What is HDR (High Dynamic Range)?
What is HDR (High Dynamic Range)?
If you’re looking for a new high-end TV you might think that 4K is everything you need for a fully-fledged cinematic experience.
Well, you might be in for a big surprise. As you’ll find out, not all 4K TVs are created equal. While 4K refers to a resolution of at least 3,840 x 2,160 pixels, it doesn’t say much about how colours and brightness are displayed on the screen. You certainly don’t want to have great resolution, but a dark display.
This is where HDR (High Dynamic Range) comes into play. You may have come across the new Panasonic flagship JZ2000 series featuring the AI-powered 4K Master HDR OLED Professional Edition Panel, which is able to produce the darkest shades and brightest colours – for more colourful and vivid images, whose quality even surpasses the experience on the big screen.
But what exactly does HDR stand for and how can it turn your home theatre into an authentic cinematic experience? Should you opt for HDR10 or go all in with HDR10+? And what role does an OLED panel play in all of this? These and many more questions will be answered in this article.
What is a HDR TV?
Before we get into the nitty-gritty details of what high dynamic range entails, let’s cover the basics. When it comes to displays, HDR refers to the luminance level of an image and how the colours are being displayed. The most common unit is ‘nits’, which measures the brightness level.
While regular standard dynamic range (SDR) panels don’t exceed 100 nits, HDR starts from 1,000 nits and can even go up to 10,000 nits, depending on which format you choose. This means you will get the brightest and darkest images for a much more immersive experience compared to standard displays. Next to brightness, HDR televisions must also meet certain criteria when it comes to contrast and colour depth.
High dynamic range offers such a big impact that most people would choose a Full HD HDR display over a 4K SDR display. Fortunately, you don’t need to compromise between resolution and HDR, as both are not competing standards. We suggest you go all-in and opt for a 4K HDR display in order to get a future-proof setup which won’t become outdated in the next few years.
Now you know that an HDR screen is able to render images with much higher contrast and richer colours compared to regular SDR models. However, before you buy a new 4K HDR panel, you need to consider another spec to make a decision.
As initially mentioned, not all 4K TVs are created equal. There is one missing piece of the puzzle when it comes to choosing the right TV for your home theatre. You may have noticed the term ‘OLED’ panel while reading about the Panasonic JZ2000 series. When it comes to picture quality, OLED is considered to be the new gold standard. But why should you opt for OLED instead of LED?
We have just learned that the higher the nits, the brighter the image. But how about dark shades? 0 nits would mean complete darkness, but most displays aren’t able to produce such dark shades. In comparison to LED displays, OLED displays are able to display dark colours with precision, as every single pixel can be switched off completely. On the other hand, LED displays are usually able to display higher screen brightness. OLED displays perform so well in terms of displaying darker shades, they’re usually considered to be the better choice when it comes to picture quality and colourful, vivid images.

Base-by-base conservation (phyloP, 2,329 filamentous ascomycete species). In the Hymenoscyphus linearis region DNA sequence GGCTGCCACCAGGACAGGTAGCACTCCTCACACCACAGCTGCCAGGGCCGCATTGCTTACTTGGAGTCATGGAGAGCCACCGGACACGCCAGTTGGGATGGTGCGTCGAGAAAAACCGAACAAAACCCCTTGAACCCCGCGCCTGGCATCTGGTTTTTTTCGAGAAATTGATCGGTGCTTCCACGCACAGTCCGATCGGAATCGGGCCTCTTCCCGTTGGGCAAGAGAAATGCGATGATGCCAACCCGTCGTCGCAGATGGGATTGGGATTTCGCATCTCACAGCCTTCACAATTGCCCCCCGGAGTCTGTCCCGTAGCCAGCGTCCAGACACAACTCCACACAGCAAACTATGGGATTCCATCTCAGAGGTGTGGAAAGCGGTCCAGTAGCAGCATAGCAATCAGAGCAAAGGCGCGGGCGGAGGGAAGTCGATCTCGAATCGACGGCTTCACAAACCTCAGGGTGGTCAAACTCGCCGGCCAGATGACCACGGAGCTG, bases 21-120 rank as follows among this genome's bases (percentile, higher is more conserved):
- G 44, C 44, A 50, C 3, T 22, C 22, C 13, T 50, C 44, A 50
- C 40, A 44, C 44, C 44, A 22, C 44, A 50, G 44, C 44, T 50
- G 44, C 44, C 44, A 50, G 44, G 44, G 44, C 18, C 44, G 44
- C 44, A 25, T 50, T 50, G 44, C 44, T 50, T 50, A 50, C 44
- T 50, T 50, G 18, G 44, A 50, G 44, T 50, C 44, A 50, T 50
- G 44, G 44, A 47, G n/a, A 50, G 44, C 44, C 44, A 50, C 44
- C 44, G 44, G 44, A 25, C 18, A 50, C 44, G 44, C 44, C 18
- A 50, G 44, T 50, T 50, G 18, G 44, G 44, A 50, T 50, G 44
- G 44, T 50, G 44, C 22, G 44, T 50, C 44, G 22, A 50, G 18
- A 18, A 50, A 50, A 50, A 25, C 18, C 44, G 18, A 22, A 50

What is HDR10?
Now that we have covered the most important basics, we need to take a closer look at different HDR formats. A lot of things have changed since the first HDR video technology hit the market in 2014. As of right now, the most common HDR formats include, among others, HDR10, HDR10+, Dolby Vision and HLG.
Even though different vendors offer different formats, HDR10 and HDR10+ have become the gold standard for most high-end TVs. The HDR10 Media Profile standard is supported by virtually all media, including Ultra HD Blu-Ray, streaming services and video game consoles. While both standards increase image quality, there are still some remarkable differences between HDR10 and HDR10+.
HDR10 uses static metadata to provide optimal colour calibration settings for the TV screen and has a peak brightness of 1,000 nits, which already offers a great level of contrast and colour depth, considering that SDR only reaches up to 100 nits.
However, in comparison to HDR10, HDR10+ goes even further. While HDR10 reaches a peak brightness of 1,000 nits, HDR10+ can go up to 4,000 nits, which delivers a truly immersive experience. But there is more; the HDR10+ standard uses dynamic metadata, which means that the picture quality is being calibrated on a frame-by-frame basis. The standard ensures that every scene has the optimal brightness, contrast, depth and colour level, for much more realistic and precise images.
As we have seen, TV technology has come a long way. With technologies such as 4K resolution, OLED displays and high dynamic range you have all the right specs in one place to enjoy astonishing images and a fully immersive experience. And since HDR and 4K aren’t entirely new technologies, premium quality doesn’t need to cost much.
With Panasonic’s new range of high-quality 4K HDR OLED TVs, you don’t need to make any compromises in terms of quality and budget. With the JZ2000 series, you can get the best 4K HDR OLED panels to display the darkest shades and brightest colours. Thanks to its HCX Pro AI Processor, colour, contrast and clarity are much more precise compared to ordinary 4K HDR OLED displays. And this isn’t all; depending on the model, the premium televisions support up to HDR10+ quality, which means that you have all important specs covered to make the most of your cinematic experience.